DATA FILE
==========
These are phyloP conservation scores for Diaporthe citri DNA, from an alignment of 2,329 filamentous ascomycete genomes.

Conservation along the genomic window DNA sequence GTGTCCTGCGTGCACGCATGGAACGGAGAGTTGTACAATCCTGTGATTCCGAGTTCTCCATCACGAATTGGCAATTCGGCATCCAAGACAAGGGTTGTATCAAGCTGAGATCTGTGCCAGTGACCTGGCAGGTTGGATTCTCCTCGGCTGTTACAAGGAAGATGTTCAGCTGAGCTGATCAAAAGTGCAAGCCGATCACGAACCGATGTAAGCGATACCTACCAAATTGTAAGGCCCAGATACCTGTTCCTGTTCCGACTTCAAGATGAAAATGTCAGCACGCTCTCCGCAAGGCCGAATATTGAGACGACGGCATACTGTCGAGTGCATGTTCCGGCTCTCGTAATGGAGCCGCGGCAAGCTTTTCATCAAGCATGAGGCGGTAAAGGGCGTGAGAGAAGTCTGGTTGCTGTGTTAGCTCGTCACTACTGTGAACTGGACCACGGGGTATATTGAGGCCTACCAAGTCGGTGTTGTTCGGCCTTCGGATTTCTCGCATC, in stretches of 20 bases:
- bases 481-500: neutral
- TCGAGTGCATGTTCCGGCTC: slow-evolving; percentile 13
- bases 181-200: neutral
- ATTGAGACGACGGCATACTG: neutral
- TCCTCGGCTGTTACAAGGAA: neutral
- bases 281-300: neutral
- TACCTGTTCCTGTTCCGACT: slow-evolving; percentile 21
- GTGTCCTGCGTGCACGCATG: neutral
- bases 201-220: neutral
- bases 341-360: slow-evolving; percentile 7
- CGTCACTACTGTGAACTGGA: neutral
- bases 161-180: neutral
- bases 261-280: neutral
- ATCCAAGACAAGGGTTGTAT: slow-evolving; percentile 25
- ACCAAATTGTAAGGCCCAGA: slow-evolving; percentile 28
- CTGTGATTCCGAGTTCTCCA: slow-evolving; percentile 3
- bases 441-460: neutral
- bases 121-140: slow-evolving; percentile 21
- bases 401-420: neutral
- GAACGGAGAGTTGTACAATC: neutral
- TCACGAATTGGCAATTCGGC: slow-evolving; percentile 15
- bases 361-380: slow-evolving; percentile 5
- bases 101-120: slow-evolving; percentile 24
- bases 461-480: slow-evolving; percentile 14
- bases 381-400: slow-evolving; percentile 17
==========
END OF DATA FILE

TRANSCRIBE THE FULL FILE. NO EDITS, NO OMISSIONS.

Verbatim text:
These are phyloP conservation scores for Diaporthe citri DNA, from an alignment of 2,329 filamentous ascomycete genomes.

Conservation along the genomic window DNA sequence GTGTCCTGCGTGCACGCATGGAACGGAGAGTTGTACAATCCTGTGATTCCGAGTTCTCCATCACGAATTGGCAATTCGGCATCCAAGACAAGGGTTGTATCAAGCTGAGATCTGTGCCAGTGACCTGGCAGGTTGGATTCTCCTCGGCTGTTACAAGGAAGATGTTCAGCTGAGCTGATCAAAAGTGCAAGCCGATCACGAACCGATGTAAGCGATACCTACCAAATTGTAAGGCCCAGATACCTGTTCCTGTTCCGACTTCAAGATGAAAATGTCAGCACGCTCTCCGCAAGGCCGAATATTGAGACGACGGCATACTGTCGAGTGCATGTTCCGGCTCTCGTAATGGAGCCGCGGCAAGCTTTTCATCAAGCATGAGGCGGTAAAGGGCGTGAGAGAAGTCTGGTTGCTGTGTTAGCTCGTCACTACTGTGAACTGGACCACGGGGTATATTGAGGCCTACCAAGTCGGTGTTGTTCGGCCTTCGGATTTCTCGCATC, in stretches of 20 bases:
- bases 481-500: neutral
- TCGAGTGCATGTTCCGGCTC: slow-evolving; percentile 13
- bases 181-200: neutral
- ATTGAGACGACGGCATACTG: neutral
- TCCTCGGCTGTTACAAGGAA: neutral
- bases 281-300: neutral
- TACCTGTTCCTGTTCCGACT: slow-evolving; percentile 21
- GTGTCCTGCGTGCACGCATG: neutral
- bases 201-220: neutral
- bases 341-360: slow-evolving; percentile 7
- CGTCACTACTGTGAACTGGA: neutral
- bases 161-180: neutral
- bases 261-280: neutral
- ATCCAAGACAAGGGTTGTAT: slow-evolving; percentile 25
- ACCAAATTGTAAGGCCCAGA: slow-evolving; percentile 28
- CTGTGATTCCGAGTTCTCCA: slow-evolving; percentile 3
- bases 441-460: neutral
- bases 121-140: slow-evolving; percentile 21
- bases 401-420: neutral
- GAACGGAGAGTTGTACAATC: neutral
- TCACGAATTGGCAATTCGGC: slow-evolving; percentile 15
- bases 361-380: slow-evolving; percentile 5
- bases 101-120: slow-evolving; percentile 24
- bases 461-480: slow-evolving; percentile 14
- bases 381-400: slow-evolving; percentile 17